How mix drums that were recorded in a small studio – and get them to sound huge!
Hi Friends, I regularly work with drums that have been recorded in small rooms, which don’t sound as massive as I would like right from the beginning.I imagine many of you find yourselves in the same position:
Often there just isn’t the budget to record your drums in a professional studio with a big live room, so you’ll work with drums that have been recorded in a rehearsal room, living room or hey, even a bedroom. And that’s absolutely fine!
In fact, I recorded Ace Frehley’s “Fire and Water” featuring Paul Stanley in my home studio with a minimal setup and inexpensive mics. When I sent the instrumental mix to engineer Greg Collins for Paul to track his vocals to, he called me and said: “Wow these drums sound amazing, where did you record them?”
Shhh… in my home studio… 😉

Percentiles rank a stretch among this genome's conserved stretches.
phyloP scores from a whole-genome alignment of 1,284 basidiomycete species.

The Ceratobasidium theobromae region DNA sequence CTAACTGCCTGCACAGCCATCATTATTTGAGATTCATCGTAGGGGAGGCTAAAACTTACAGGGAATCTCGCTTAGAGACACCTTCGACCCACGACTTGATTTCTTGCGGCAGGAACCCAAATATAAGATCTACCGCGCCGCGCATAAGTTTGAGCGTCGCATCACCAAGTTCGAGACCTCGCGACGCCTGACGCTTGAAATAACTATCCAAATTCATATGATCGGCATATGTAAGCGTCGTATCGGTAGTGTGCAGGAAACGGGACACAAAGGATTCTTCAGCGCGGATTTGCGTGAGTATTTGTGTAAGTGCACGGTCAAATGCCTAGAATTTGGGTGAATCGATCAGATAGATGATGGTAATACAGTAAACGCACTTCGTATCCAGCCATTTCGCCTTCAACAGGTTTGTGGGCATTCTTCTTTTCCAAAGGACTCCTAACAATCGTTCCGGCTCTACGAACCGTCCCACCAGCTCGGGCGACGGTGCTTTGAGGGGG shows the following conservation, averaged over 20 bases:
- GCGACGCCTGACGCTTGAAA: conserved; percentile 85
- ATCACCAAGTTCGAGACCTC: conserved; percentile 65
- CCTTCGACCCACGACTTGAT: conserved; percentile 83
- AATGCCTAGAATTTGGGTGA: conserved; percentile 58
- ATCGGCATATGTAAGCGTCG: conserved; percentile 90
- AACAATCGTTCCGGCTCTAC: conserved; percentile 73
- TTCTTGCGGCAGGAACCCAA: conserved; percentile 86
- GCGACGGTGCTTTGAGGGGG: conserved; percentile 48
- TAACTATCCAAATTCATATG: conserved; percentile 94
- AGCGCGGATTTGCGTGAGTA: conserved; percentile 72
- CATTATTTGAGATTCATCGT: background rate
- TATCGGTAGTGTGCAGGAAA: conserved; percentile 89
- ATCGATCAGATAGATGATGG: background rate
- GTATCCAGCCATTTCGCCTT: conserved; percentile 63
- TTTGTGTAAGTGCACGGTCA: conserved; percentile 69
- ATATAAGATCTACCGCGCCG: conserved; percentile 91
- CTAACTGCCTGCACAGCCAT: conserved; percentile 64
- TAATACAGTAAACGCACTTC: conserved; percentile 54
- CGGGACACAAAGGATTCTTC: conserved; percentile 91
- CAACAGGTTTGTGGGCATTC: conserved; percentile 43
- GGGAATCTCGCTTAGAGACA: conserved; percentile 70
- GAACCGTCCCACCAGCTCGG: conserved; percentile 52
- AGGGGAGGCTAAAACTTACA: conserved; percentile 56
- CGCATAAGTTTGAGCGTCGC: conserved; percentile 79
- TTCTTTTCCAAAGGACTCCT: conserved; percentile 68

I’ve often talked about the fact that some of the greatest records of all time were made on very humble setups, in houses and far from any major studio. I 100% believe that that’s all you need to make great music today. Because what really matters is your creativity, a great song and a great performance!
You CAN get a powerful drum sound from drums recorded in small spaces, you just have to know a few tricks and workarounds to make it happen.
This tutorial shows you how to make your drums sound bigger and more ambient than they actually are:
I’ll teach you a technique I’ve learnt from legendary rock mixer Andy Wallace. With this technique you can shape your reverb and make your drums sound like they were recorded in a huge space – all just by using stock plugins in protools!
I’m also going to show you how to smoothly edit an uneven drum groove without making your edits too noticeable or obnoxious sounding. I hope you enjoy this tutorial.
Thanks for watching! Please leave any questions and comments you may have below.
You can learn more tricks on mixing home studio drums, and download free multitracks here.
Have a marvellous time recording and mixing,